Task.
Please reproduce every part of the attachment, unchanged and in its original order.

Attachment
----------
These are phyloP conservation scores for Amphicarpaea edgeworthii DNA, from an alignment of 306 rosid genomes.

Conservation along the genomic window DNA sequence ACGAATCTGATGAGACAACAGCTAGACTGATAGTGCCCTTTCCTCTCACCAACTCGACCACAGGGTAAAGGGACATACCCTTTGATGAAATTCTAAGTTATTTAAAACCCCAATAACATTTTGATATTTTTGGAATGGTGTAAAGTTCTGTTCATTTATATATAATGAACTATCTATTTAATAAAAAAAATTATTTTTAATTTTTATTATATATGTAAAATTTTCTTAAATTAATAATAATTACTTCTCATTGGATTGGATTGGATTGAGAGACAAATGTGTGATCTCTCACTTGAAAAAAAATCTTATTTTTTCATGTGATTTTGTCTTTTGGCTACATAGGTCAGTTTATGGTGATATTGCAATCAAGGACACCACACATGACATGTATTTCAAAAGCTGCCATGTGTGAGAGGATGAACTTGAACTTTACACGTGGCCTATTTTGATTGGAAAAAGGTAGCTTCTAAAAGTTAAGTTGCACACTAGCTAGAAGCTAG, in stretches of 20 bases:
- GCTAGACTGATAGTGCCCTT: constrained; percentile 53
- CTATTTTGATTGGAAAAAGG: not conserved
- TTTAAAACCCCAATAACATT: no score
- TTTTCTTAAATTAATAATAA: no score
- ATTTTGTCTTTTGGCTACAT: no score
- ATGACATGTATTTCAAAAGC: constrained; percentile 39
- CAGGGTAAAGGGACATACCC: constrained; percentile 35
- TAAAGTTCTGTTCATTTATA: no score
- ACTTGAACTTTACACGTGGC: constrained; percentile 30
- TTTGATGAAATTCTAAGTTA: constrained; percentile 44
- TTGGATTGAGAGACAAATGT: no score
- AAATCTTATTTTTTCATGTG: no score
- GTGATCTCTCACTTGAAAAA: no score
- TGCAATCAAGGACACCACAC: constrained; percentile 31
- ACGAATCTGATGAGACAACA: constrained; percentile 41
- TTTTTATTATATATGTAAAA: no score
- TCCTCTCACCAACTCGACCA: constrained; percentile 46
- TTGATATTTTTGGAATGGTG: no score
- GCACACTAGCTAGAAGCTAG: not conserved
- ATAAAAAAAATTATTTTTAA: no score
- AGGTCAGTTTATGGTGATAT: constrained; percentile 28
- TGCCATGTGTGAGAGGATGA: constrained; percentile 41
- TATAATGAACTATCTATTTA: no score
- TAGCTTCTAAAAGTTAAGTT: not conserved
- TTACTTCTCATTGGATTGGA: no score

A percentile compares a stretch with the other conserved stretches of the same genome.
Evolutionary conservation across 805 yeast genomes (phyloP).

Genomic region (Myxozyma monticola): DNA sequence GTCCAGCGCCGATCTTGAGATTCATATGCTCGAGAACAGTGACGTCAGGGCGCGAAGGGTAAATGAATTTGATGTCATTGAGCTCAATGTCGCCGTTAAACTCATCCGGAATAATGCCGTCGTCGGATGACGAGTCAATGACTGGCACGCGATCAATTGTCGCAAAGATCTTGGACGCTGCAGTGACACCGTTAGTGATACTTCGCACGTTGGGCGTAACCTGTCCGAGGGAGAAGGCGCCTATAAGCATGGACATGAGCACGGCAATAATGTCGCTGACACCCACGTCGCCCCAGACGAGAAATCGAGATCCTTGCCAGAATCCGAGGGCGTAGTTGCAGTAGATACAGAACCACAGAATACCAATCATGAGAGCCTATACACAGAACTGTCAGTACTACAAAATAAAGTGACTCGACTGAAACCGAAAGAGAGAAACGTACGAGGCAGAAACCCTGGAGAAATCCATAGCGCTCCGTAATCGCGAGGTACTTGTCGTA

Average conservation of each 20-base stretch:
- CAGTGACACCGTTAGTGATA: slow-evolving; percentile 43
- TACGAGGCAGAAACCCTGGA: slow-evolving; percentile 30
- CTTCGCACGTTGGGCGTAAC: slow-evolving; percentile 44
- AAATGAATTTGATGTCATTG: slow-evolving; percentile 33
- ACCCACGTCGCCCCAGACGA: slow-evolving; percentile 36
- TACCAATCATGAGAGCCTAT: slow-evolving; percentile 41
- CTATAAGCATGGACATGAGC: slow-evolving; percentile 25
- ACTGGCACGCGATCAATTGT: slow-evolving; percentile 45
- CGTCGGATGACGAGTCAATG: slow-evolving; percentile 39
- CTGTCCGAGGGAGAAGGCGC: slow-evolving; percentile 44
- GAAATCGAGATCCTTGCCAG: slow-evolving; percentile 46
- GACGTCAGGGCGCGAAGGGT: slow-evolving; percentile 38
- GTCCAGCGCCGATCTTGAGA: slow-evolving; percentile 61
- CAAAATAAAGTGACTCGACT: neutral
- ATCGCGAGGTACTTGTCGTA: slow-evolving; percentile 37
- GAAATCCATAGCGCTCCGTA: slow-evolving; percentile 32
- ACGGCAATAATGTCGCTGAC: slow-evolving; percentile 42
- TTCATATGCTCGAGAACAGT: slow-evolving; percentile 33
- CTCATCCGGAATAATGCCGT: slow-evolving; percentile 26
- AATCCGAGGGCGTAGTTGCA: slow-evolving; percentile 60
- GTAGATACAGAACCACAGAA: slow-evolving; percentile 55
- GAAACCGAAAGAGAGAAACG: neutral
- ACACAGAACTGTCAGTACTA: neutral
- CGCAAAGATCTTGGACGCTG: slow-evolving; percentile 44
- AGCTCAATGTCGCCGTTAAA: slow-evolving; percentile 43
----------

These are phyloP conservation scores for Amphicarpaea edgeworthii DNA, from an alignment of 306 rosid genomes.

Conservation along the genomic window DNA sequence ACGAATCTGATGAGACAACAGCTAGACTGATAGTGCCCTTTCCTCTCACCAACTCGACCACAGGGTAAAGGGACATACCCTTTGATGAAATTCTAAGTTATTTAAAACCCCAATAACATTTTGATATTTTTGGAATGGTGTAAAGTTCTGTTCATTTATATATAATGAACTATCTATTTAATAAAAAAAATTATTTTTAATTTTTATTATATATGTAAAATTTTCTTAAATTAATAATAATTACTTCTCATTGGATTGGATTGGATTGAGAGACAAATGTGTGATCTCTCACTTGAAAAAAAATCTTATTTTTTCATGTGATTTTGTCTTTTGGCTACATAGGTCAGTTTATGGTGATATTGCAATCAAGGACACCACACATGACATGTATTTCAAAAGCTGCCATGTGTGAGAGGATGAACTTGAACTTTACACGTGGCCTATTTTGATTGGAAAAAGGTAGCTTCTAAAAGTTAAGTTGCACACTAGCTAGAAGCTAG, in stretches of 20 bases:
- GCTAGACTGATAGTGCCCTT: constrained; percentile 53
- CTATTTTGATTGGAAAAAGG: not conserved
- TTTAAAACCCCAATAACATT: no score
- TTTTCTTAAATTAATAATAA: no score
- ATTTTGTCTTTTGGCTACAT: no score
- ATGACATGTATTTCAAAAGC: constrained; percentile 39
- CAGGGTAAAGGGACATACCC: constrained; percentile 35
- TAAAGTTCTGTTCATTTATA: no score
- ACTTGAACTTTACACGTGGC: constrained; percentile 30
- TTTGATGAAATTCTAAGTTA: constrained; percentile 44
- TTGGATTGAGAGACAAATGT: no score
- AAATCTTATTTTTTCATGTG: no score
- GTGATCTCTCACTTGAAAAA: no score
- TGCAATCAAGGACACCACAC: constrained; percentile 31
- ACGAATCTGATGAGACAACA: constrained; percentile 41
- TTTTTATTATATATGTAAAA: no score
- TCCTCTCACCAACTCGACCA: constrained; percentile 46
- TTGATATTTTTGGAATGGTG: no score
- GCACACTAGCTAGAAGCTAG: not conserved
- ATAAAAAAAATTATTTTTAA: no score
- AGGTCAGTTTATGGTGATAT: constrained; percentile 28
- TGCCATGTGTGAGAGGATGA: constrained; percentile 41
- TATAATGAACTATCTATTTA: no score
- TAGCTTCTAAAAGTTAAGTT: not conserved
- TTACTTCTCATTGGATTGGA: no score

A percentile compares a stretch with the other conserved stretches of the same genome.
Evolutionary conservation across 805 yeast genomes (phyloP).

Genomic region (Myxozyma monticola): DNA sequence GTCCAGCGCCGATCTTGAGATTCATATGCTCGAGAACAGTGACGTCAGGGCGCGAAGGGTAAATGAATTTGATGTCATTGAGCTCAATGTCGCCGTTAAACTCATCCGGAATAATGCCGTCGTCGGATGACGAGTCAATGACTGGCACGCGATCAATTGTCGCAAAGATCTTGGACGCTGCAGTGACACCGTTAGTGATACTTCGCACGTTGGGCGTAACCTGTCCGAGGGAGAAGGCGCCTATAAGCATGGACATGAGCACGGCAATAATGTCGCTGACACCCACGTCGCCCCAGACGAGAAATCGAGATCCTTGCCAGAATCCGAGGGCGTAGTTGCAGTAGATACAGAACCACAGAATACCAATCATGAGAGCCTATACACAGAACTGTCAGTACTACAAAATAAAGTGACTCGACTGAAACCGAAAGAGAGAAACGTACGAGGCAGAAACCCTGGAGAAATCCATAGCGCTCCGTAATCGCGAGGTACTTGTCGTA

Average conservation of each 20-base stretch:
- CAGTGACACCGTTAGTGATA: slow-evolving; percentile 43
- TACGAGGCAGAAACCCTGGA: slow-evolving; percentile 30
- CTTCGCACGTTGGGCGTAAC: slow-evolving; percentile 44
- AAATGAATTTGATGTCATTG: slow-evolving; percentile 33
- ACCCACGTCGCCCCAGACGA: slow-evolving; percentile 36
- TACCAATCATGAGAGCCTAT: slow-evolving; percentile 41
- CTATAAGCATGGACATGAGC: slow-evolving; percentile 25
- ACTGGCACGCGATCAATTGT: slow-evolving; percentile 45
- CGTCGGATGACGAGTCAATG: slow-evolving; percentile 39
- CTGTCCGAGGGAGAAGGCGC: slow-evolving; percentile 44
- GAAATCGAGATCCTTGCCAG: slow-evolving; percentile 46
- GACGTCAGGGCGCGAAGGGT: slow-evolving; percentile 38
- GTCCAGCGCCGATCTTGAGA: slow-evolving; percentile 61
- CAAAATAAAGTGACTCGACT: neutral
- ATCGCGAGGTACTTGTCGTA: slow-evolving; percentile 37
- GAAATCCATAGCGCTCCGTA: slow-evolving; percentile 32
- ACGGCAATAATGTCGCTGAC: slow-evolving; percentile 42
- TTCATATGCTCGAGAACAGT: slow-evolving; percentile 33
- CTCATCCGGAATAATGCCGT: slow-evolving; percentile 26
- AATCCGAGGGCGTAGTTGCA: slow-evolving; percentile 60
- GTAGATACAGAACCACAGAA: slow-evolving; percentile 55
- GAAACCGAAAGAGAGAAACG: neutral
- ACACAGAACTGTCAGTACTA: neutral
- CGCAAAGATCTTGGACGCTG: slow-evolving; percentile 44
- AGCTCAATGTCGCCGTTAAA: slow-evolving; percentile 43